I’ve been thinking a good deal about how inefficient the events of the past few years have made politics seem.
Brexit was a major example. To try, finally, to quell the political movement that argued for leaving the European Union, they allowed people to express themselves directly on the question, quite certain that they knew the answer already. Certainly they were shocked to discover the inefficiency of their information-gathering on how people felt when Leave won by a four-point gap. But I think the inefficiency-discovering hasn’t ended. I think there are undiscovered effects of our societal wealth upon politics. Let me illustrate.
Back in January Megan McArdle wrote that the best solution to Brexit would be “leave, good and hard”, a reference to H. L. Mencken’s famous quote that “Democracy is the theory that the common people know what they want, and deserve to get it, good and hard”. “For the record,” McArdle wrote, “I think the outcome of Brexit is likely to be quite unhappy for Britain and for the ‘Leave’ voters who expect it to improve their lives.”
But Henry Louis Mencken coined that saying over a century ago (in 1916’s A Little Book in C Major), when, to take a few major examples, food was a much higher percentage of a household’s budget and most people had no car (as opposed to today’s ponderings about whether we’ve reached “peak car”) or electronic entertainment. Society was much less wealthy. As I’ve also argued, it’s societal wealth– the number of hours needed to work to acquire the basics to live– that pushes people further up Maslow’s hierarchy of needs. How much increase in the cost of living, then, is needed to lower them down again to the point where they suffer? It’s rather surprising that McArdle, who is one of the rare observers of today’s world who can usually be counted on to ask, “How much?” and “When?” rather than merely “What?” did not ask them here. She did not question the assumption of elite policy-setters that tariffs will cause the cost of living to increase so much that ordinary dwellers in the United Kingdom will a.) notice and b.) decide that on average, it wasn’t worth trading it for regaining control over their own borders and affairs.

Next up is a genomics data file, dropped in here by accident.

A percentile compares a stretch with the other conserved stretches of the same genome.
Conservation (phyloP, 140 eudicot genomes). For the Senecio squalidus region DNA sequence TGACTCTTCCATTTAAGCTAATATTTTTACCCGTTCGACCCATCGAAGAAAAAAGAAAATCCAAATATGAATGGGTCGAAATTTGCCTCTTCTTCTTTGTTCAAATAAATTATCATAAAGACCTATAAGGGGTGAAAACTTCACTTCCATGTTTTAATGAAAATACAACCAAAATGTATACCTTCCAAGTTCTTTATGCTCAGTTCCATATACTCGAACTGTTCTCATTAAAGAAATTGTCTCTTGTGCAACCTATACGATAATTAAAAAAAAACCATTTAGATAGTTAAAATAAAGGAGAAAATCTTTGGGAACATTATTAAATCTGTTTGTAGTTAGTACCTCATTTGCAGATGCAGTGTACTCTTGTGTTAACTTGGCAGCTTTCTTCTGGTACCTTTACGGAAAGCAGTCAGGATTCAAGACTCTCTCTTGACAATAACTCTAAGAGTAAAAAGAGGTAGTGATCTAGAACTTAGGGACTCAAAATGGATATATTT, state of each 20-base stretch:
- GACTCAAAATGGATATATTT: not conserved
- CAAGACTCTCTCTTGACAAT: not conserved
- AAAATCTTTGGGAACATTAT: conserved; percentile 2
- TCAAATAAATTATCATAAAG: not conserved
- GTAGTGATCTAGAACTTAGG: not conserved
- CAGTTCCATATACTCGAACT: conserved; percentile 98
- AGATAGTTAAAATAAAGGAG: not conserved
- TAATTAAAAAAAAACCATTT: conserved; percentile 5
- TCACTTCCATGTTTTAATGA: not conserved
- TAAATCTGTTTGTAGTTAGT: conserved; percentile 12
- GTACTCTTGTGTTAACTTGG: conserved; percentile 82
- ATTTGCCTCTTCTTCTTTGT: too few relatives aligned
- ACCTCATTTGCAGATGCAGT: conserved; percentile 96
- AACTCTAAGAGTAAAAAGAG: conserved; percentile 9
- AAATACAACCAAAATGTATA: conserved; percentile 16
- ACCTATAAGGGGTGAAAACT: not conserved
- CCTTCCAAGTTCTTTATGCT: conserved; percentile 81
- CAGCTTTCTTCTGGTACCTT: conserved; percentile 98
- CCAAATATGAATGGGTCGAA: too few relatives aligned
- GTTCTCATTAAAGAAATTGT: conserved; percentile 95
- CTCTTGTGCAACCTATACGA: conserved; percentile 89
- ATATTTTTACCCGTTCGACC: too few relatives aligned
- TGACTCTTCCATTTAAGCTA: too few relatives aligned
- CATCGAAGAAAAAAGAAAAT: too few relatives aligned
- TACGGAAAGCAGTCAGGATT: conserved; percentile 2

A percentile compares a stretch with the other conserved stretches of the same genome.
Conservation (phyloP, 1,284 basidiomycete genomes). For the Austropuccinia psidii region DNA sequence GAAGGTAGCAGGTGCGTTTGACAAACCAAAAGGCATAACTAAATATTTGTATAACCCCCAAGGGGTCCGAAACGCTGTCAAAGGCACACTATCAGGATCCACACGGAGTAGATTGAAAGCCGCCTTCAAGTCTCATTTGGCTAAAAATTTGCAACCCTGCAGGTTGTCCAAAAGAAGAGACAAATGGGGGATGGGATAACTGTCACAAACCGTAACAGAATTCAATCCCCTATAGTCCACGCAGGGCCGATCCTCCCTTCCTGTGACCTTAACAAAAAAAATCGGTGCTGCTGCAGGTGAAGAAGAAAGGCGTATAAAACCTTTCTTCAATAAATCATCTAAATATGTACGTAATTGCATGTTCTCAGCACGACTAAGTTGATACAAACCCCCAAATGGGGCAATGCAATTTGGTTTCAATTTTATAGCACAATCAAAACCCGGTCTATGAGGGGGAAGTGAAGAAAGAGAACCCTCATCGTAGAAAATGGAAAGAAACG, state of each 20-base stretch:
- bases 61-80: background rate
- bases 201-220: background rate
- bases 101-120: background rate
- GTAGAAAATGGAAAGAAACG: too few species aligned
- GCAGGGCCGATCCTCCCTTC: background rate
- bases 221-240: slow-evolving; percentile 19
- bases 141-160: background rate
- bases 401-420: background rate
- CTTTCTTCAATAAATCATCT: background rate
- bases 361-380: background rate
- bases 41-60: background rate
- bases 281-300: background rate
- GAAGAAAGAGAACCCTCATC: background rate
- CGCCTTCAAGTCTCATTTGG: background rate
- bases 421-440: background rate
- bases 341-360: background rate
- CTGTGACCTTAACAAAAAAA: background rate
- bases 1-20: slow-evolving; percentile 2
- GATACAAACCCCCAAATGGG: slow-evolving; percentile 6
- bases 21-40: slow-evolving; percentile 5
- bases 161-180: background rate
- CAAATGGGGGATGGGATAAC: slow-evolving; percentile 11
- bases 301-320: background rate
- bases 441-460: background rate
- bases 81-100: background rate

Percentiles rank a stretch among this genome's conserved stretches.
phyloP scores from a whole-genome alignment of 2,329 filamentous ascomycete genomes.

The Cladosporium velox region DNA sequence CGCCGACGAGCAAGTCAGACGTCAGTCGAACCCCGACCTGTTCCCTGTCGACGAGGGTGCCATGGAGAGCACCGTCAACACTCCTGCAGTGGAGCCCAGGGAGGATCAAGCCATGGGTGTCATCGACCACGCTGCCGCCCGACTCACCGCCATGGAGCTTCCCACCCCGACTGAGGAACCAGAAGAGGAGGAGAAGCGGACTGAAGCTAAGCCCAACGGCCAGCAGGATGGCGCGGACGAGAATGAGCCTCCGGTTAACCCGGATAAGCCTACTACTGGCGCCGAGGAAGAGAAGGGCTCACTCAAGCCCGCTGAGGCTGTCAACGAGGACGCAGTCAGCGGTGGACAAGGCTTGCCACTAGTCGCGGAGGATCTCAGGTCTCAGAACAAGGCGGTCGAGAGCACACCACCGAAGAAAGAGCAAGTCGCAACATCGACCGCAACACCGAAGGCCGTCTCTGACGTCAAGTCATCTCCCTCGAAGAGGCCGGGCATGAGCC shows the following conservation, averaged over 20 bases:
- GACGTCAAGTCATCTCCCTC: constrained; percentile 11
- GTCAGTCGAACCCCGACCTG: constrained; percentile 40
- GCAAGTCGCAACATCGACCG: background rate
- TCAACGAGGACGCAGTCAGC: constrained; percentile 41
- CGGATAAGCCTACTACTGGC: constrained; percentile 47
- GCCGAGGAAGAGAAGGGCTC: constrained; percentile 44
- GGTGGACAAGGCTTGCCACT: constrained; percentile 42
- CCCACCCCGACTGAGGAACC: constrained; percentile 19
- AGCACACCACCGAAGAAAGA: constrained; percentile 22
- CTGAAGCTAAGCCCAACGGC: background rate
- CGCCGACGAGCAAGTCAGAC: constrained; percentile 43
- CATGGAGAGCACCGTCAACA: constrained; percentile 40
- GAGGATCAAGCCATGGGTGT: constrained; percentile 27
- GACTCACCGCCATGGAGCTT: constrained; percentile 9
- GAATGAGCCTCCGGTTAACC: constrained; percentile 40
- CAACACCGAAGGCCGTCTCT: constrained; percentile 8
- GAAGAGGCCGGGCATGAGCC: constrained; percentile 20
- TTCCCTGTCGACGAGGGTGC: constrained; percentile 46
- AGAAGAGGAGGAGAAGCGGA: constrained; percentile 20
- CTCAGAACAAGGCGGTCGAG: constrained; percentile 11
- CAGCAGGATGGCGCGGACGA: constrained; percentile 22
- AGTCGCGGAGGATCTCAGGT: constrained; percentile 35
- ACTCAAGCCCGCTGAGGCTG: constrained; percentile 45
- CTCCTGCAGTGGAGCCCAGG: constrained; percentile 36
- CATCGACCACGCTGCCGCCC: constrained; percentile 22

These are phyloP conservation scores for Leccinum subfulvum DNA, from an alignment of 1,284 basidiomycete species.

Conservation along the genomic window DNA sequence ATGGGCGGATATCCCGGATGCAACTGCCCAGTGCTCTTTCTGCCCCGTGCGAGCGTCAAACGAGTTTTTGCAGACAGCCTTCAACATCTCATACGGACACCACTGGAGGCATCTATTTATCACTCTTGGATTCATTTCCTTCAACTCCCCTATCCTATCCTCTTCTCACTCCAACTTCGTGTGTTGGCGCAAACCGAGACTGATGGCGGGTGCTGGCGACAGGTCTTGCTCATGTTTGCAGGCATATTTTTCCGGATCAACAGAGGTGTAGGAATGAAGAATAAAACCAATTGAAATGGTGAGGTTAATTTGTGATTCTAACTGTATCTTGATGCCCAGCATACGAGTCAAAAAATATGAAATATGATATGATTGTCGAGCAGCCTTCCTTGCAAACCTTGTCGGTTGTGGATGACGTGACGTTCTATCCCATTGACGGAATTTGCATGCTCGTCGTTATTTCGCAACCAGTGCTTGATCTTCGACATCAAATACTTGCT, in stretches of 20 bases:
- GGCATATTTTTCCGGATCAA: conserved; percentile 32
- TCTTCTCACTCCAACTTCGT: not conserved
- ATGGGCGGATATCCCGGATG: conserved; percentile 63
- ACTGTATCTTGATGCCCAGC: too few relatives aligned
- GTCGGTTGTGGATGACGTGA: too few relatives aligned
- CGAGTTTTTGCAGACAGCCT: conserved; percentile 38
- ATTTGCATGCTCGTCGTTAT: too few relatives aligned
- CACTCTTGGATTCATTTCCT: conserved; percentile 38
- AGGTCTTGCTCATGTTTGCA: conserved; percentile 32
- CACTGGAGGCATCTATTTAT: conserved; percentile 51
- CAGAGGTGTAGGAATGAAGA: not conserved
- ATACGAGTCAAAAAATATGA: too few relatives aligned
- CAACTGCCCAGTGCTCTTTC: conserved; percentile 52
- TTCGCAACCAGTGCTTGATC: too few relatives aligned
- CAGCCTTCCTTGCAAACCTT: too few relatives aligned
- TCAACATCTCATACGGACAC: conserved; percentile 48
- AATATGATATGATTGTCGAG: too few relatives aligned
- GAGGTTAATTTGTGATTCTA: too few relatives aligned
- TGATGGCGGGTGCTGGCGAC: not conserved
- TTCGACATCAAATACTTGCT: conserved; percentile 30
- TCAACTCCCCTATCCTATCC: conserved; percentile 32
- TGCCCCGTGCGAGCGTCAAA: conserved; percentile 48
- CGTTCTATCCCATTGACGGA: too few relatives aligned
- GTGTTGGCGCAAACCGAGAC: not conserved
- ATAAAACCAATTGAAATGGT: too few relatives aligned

They certainly might do both, though elites underestimated the degree to which the latter is a retail issue for people, not a luxury issue. Where I differ from the columnist is that I see no reason to assume it. Overall, politicians still don’t know about the majority of things that people care about, much less how much they care about each. We are wallowing so much in a sea of billions of people, tens of billions of their degrees of opinion, and trillions of dollars, that no one has a very good idea what’s going on. People vote with their feet, they vote with their pocketbooks, and the tiny minority who answer polling calls vote with their answers to prephrased questions, leaving politicians looking like anthropologists trying to use the archaeological record to figure out mating rituals among the ancient Aztecs. And in turn, people don’t know or care about the vast majority of the actions that government takes, and you can’t argue to voters that they’ll miss something you’ve done that they hadn’t even realized existed.
How cheap things are explains a lot of this. There’s a sort of marginal utility to cheapness, a point of diminishing returns past which the increase in the value people put on cheapness is lower and lower in terms of political significance. This works in both directions of wealth. The tariffs involved in Brexit and the trade hardball that Donald Trump has been playing with Mexico and China will cause the price of goods to rise, but it is going to take a while before people feel it enough to alter their political behavior. Trash cans and thrift stores are alike swamped with secondhand but still perfectly useable goods. These goods are like a folk heuristic for the cost of living; they’re a measure of slack in the economic line. How many fewer cargo containers of cheap goods will the U.K. be able to afford before its citizens notice? Maybe not that many, but how many before they value cheap things more than sovereignty and democracy? Hopefully, politicians will be paying close attention to the answer to that question.